Comment: The ANZAC Legacy

Thank you for this article about ANZAC and the Australian contribution to world peace and freedom.
I am a baby boomer who never had to enlist or be conscripted for war because of the sacrifice of war service by my father, 2 grandfathers, father in-law and uncles.
My father joined the AIF in 1940 and served in the Middle East, New Guinea and Borneo. He was discharged after VJ day in 1945. He became an Anglican minister after WW2 and served as an Army Chaplain for many years. He was highly valued as a Chaplain, I was told "because he knew first hand what it was like to be shot at."
Those family members I mentioned above were not "heroes" and would have rejected outright any suggestion of glory or honour. They were ordinary diggers. They often said "there were no atheists in the trenches when they were getting shot at!"
ANZAC Day meant tears, sadness and horrible memories. Without exception they did not cope well and had trouble sleeping in the days following 25th April year in year out.
Please don't for get Australians currently serving in various over seas trouble spots. Pray they all return safely and quickly.
Thank you and I hope we never forget, war becomes history and peace and love reigns supreme.
Phil
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Reply By: D200Dug- Saturday, Mar 31, 2012 at 22:45

Saturday, Mar 31, 2012 at 22:45
Lest we forget

Both my Grandfathers and my great uncles all served on Galipolli, my great uncle Will died from wounds, he was shot by a sniper 2 days after the battle of Lone Pine when he was sighting a machine gun emplacement.

Our family was lucky he was the only person we lost of many who served.

The rest saw active service on the western front. One grandfather and one great uncle signed up again for WW2 as well as their sons my father and my uncles.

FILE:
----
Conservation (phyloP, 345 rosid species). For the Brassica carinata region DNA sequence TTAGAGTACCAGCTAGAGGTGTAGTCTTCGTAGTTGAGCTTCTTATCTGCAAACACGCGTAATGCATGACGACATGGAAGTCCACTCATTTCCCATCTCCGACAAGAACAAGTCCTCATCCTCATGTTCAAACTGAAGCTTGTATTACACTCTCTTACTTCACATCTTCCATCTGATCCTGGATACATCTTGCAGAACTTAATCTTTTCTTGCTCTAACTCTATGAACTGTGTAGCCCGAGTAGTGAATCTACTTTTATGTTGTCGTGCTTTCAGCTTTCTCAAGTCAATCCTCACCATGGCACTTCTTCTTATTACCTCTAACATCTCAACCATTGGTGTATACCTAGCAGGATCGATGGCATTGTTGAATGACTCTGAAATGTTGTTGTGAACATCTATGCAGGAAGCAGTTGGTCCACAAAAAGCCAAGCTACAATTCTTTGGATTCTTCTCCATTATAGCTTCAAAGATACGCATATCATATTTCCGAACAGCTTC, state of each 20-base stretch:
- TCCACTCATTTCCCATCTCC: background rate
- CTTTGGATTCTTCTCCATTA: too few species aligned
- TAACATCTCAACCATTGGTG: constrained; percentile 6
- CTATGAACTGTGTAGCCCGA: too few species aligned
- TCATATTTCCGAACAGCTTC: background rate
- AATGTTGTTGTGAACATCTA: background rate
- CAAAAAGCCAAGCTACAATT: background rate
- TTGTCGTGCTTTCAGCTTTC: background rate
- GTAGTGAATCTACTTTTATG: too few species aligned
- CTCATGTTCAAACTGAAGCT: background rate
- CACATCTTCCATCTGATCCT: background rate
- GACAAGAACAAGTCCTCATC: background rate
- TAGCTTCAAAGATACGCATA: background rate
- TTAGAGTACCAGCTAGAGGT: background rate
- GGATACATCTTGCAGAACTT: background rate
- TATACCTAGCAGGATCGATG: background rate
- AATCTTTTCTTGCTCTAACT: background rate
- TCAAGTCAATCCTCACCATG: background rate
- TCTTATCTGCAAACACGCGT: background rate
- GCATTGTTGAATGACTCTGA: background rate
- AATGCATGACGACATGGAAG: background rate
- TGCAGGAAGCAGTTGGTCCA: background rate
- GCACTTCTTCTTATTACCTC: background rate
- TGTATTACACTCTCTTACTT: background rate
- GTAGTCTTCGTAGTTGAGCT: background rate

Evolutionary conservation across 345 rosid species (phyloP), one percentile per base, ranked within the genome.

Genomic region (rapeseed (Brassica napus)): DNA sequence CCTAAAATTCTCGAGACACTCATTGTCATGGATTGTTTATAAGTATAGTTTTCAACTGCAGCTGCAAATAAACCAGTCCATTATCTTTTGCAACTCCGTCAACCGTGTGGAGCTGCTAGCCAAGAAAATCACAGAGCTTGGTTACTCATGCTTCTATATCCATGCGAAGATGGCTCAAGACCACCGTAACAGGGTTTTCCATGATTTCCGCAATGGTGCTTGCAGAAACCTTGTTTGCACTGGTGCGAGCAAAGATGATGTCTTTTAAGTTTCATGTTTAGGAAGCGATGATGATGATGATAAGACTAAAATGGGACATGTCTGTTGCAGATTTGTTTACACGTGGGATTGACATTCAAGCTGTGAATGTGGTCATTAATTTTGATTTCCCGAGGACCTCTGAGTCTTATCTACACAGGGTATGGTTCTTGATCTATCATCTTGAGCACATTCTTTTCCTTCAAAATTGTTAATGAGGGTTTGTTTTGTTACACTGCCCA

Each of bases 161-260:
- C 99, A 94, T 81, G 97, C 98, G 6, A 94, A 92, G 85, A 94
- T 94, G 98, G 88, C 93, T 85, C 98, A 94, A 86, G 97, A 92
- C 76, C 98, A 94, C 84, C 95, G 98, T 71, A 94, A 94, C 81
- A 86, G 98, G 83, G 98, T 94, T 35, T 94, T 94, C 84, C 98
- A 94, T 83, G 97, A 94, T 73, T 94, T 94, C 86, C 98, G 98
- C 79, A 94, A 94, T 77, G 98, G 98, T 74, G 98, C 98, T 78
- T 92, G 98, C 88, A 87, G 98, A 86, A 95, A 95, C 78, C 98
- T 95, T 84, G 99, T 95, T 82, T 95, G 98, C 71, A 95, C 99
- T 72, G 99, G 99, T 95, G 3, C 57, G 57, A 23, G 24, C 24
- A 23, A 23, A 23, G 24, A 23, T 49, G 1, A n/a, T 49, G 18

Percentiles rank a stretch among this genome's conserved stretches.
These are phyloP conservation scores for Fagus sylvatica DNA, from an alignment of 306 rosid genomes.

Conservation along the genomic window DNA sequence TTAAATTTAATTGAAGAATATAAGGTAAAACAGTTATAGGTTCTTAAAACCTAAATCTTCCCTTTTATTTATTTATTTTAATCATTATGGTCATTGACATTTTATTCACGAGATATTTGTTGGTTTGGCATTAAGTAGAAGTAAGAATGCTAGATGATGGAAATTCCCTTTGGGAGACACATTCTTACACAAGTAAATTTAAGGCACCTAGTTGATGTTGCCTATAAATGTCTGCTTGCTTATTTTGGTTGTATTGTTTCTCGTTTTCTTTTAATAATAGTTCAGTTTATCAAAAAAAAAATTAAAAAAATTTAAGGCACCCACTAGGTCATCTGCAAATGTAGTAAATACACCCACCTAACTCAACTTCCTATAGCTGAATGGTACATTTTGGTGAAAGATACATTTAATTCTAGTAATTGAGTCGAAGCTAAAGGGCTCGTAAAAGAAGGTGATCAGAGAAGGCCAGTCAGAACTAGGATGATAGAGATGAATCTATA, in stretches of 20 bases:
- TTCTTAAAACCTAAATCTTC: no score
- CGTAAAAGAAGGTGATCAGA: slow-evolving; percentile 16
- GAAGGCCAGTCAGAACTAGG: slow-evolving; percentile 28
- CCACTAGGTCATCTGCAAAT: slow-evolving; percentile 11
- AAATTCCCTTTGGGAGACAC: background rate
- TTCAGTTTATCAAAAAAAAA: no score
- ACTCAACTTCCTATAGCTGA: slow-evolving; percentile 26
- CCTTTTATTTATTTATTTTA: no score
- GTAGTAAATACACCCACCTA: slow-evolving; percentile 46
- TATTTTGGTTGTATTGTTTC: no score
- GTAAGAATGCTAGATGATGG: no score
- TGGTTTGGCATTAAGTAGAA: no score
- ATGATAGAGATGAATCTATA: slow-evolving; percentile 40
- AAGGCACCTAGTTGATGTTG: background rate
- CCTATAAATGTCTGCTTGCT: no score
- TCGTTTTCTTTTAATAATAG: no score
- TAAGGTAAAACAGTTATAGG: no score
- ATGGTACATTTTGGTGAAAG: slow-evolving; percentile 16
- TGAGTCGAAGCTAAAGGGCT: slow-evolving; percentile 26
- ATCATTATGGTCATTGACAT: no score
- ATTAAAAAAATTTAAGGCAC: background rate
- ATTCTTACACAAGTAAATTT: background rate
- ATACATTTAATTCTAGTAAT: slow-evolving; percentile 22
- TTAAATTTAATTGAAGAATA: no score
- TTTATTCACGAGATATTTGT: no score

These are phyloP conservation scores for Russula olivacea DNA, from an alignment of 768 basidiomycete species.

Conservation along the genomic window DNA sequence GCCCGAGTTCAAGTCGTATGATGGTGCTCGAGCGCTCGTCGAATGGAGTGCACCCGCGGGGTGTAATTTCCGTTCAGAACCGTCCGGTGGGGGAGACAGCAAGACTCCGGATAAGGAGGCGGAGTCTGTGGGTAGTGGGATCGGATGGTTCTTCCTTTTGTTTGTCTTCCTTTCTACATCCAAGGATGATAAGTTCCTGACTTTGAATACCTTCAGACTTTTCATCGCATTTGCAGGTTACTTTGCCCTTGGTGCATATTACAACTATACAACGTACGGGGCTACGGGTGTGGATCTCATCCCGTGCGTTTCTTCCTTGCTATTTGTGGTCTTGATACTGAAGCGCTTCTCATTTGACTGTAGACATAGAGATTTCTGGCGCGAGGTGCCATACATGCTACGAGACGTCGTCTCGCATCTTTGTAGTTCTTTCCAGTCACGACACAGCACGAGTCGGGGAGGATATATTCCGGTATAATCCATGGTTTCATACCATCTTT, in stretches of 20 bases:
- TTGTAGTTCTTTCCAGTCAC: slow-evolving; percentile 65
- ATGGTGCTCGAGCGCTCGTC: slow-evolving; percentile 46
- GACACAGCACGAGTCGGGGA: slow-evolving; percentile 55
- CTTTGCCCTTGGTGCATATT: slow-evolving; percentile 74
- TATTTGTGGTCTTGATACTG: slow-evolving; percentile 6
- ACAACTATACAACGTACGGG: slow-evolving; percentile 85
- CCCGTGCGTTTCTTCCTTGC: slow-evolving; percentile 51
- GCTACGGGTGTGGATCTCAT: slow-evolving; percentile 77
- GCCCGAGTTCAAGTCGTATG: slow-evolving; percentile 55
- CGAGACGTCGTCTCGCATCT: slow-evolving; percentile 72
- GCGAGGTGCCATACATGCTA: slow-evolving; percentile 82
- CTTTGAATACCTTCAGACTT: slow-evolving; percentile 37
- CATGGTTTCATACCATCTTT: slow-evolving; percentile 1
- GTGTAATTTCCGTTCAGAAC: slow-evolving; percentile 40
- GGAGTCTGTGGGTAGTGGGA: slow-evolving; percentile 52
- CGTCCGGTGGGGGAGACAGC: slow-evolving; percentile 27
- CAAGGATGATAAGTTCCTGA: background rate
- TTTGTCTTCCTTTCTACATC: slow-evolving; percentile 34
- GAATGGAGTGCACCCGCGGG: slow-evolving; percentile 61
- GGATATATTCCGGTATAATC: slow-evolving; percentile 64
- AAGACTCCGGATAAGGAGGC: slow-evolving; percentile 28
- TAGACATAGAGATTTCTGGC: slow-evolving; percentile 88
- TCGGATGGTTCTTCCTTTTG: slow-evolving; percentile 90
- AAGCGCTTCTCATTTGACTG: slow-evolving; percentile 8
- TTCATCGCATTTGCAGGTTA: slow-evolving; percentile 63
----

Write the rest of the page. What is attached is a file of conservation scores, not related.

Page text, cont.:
Again we were lucky they saw active service several were wounded but all survived and returned home.

I served 7 years in the RAAF and did 3 operations overseas in my time.

My wife was an Army Lieutenant Nursing sister my son was an Army signaler.

I have only ever marched in one Anzac day and vowed never again.

I show my respects by working to get a fair deal for veterans from the Government and DVA the department charged with caring for veterans.

If you wave a flag or go to a march on the 25th consider also taking the time to send an email to your local federal minister asking that pensions for disabled veterans be increased back to their pervious levels as successive governments from both sides have let the value of these pensions slip relative to the cost of living.

I personally thing service pensions especially for wounded or injured veterans should be linked to the pensions our politicians have arranged for themselves.

They claim they deserve pensions because of their service ot our country but they say we do not have enough money to increase the payments to those who risk their lives defending our freedoms and democratic way of life.


Lest we forget
AnswerID: 482014

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